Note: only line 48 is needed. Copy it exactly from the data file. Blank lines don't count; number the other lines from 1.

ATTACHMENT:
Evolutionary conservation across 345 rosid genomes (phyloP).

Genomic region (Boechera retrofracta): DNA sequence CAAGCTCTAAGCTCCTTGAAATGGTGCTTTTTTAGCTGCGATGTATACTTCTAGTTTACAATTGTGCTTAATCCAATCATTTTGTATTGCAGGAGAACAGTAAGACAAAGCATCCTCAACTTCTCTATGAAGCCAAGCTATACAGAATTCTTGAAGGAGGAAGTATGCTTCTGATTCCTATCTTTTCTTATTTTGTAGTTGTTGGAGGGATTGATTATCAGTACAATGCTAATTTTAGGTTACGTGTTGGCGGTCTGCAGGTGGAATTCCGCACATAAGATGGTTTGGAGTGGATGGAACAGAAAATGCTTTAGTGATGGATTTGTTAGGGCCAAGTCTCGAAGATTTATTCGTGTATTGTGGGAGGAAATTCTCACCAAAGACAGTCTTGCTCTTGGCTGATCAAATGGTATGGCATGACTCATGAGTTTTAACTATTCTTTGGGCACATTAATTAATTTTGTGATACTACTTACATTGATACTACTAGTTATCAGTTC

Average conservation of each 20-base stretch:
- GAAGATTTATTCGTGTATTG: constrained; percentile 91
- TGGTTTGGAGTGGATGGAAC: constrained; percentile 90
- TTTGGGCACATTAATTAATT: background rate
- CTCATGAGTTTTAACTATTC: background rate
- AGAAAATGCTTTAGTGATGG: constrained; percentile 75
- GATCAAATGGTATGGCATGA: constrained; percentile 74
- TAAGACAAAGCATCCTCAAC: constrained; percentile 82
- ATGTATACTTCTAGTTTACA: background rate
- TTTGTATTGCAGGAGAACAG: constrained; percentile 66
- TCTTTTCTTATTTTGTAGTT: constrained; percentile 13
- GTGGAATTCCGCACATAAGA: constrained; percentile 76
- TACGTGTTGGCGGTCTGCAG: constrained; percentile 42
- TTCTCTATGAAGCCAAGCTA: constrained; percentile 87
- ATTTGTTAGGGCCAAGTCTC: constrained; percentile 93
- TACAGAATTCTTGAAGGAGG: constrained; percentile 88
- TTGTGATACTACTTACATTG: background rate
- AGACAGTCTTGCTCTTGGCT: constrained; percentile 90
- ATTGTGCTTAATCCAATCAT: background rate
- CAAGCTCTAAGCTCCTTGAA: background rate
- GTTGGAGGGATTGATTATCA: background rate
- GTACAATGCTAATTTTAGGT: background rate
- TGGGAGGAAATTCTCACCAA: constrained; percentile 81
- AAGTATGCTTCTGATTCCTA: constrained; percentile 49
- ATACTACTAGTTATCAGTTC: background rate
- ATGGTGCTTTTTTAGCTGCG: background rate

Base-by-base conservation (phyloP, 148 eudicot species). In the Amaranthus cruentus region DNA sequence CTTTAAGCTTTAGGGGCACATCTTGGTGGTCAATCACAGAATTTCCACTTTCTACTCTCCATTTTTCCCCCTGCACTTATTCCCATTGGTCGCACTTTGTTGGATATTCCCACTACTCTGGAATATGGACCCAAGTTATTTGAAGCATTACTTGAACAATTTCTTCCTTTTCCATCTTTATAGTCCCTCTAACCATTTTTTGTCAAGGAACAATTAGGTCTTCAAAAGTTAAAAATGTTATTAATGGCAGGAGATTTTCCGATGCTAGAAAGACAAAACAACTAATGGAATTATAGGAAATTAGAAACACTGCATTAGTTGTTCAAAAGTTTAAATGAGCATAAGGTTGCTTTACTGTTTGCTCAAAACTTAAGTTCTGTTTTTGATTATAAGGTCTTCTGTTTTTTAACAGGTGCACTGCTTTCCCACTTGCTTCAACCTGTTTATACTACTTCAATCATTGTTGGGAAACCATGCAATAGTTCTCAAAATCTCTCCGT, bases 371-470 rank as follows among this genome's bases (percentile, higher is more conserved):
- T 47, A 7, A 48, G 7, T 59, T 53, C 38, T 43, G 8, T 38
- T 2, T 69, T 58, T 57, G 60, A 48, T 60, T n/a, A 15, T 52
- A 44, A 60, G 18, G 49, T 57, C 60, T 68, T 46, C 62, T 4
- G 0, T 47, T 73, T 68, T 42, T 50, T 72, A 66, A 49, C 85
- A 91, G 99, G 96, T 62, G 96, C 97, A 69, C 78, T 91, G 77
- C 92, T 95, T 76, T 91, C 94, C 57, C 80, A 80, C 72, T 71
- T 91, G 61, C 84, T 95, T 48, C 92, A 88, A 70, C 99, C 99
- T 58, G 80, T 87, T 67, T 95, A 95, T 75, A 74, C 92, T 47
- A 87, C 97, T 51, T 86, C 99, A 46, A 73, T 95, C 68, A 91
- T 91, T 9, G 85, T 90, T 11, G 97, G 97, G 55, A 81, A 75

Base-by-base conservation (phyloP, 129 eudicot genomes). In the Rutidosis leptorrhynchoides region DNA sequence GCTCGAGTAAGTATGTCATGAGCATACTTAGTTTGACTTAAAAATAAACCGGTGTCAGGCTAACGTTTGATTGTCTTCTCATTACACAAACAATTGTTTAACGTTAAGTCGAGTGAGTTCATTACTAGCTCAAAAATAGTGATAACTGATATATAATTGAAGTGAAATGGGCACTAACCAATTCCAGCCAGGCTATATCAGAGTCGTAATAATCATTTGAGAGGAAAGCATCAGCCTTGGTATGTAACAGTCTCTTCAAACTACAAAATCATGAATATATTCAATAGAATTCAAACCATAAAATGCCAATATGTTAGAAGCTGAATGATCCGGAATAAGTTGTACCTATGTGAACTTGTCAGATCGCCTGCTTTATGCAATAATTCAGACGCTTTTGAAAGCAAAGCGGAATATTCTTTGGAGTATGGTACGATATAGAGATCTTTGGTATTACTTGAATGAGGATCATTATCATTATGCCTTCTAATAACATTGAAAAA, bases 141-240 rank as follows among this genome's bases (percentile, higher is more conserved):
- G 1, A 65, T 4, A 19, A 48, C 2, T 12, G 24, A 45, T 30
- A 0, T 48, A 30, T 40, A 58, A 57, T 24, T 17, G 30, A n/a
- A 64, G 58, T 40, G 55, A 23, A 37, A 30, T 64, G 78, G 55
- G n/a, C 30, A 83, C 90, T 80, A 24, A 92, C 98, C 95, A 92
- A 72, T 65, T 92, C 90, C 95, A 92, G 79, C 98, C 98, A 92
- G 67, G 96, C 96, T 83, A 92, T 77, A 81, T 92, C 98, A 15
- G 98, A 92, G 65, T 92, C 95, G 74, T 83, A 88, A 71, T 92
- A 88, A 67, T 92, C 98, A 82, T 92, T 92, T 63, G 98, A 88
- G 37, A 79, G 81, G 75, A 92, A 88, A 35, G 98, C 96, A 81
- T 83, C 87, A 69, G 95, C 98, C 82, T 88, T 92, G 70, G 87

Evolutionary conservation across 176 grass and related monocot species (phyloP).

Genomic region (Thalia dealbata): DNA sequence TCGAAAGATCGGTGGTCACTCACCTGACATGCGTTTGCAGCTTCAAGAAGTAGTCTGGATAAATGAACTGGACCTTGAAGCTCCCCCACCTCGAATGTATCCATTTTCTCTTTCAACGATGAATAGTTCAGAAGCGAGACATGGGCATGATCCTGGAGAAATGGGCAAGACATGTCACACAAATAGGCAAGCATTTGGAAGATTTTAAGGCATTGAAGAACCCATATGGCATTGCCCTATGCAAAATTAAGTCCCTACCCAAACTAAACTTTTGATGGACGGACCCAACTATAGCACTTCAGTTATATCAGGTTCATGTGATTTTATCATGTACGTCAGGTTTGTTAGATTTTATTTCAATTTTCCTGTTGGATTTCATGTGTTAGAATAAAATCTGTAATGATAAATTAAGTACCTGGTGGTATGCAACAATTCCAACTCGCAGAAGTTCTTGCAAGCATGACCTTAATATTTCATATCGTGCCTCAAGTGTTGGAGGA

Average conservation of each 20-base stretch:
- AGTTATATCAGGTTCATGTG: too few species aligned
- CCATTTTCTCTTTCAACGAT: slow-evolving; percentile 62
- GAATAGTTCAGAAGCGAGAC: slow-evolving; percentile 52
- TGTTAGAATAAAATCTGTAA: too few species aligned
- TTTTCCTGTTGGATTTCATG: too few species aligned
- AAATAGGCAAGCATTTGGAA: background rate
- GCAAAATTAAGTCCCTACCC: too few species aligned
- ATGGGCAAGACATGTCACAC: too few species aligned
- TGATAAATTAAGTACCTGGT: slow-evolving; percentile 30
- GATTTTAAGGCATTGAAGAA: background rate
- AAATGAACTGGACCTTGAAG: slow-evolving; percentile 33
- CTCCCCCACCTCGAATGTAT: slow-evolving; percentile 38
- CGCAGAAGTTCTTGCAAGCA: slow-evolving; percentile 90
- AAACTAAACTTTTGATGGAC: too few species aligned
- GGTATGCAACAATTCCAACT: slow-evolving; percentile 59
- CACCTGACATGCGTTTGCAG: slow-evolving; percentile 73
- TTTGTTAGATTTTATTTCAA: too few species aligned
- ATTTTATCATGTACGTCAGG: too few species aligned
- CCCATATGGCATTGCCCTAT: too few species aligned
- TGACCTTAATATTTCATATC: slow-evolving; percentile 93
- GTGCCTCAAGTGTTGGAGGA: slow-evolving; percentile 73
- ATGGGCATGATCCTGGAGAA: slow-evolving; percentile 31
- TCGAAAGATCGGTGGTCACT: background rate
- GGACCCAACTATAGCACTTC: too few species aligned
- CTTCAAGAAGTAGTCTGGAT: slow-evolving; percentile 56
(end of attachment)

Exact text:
- A 88, A 67, T 92, C 98, A 82, T 92, T 92, T 63, G 98, A 88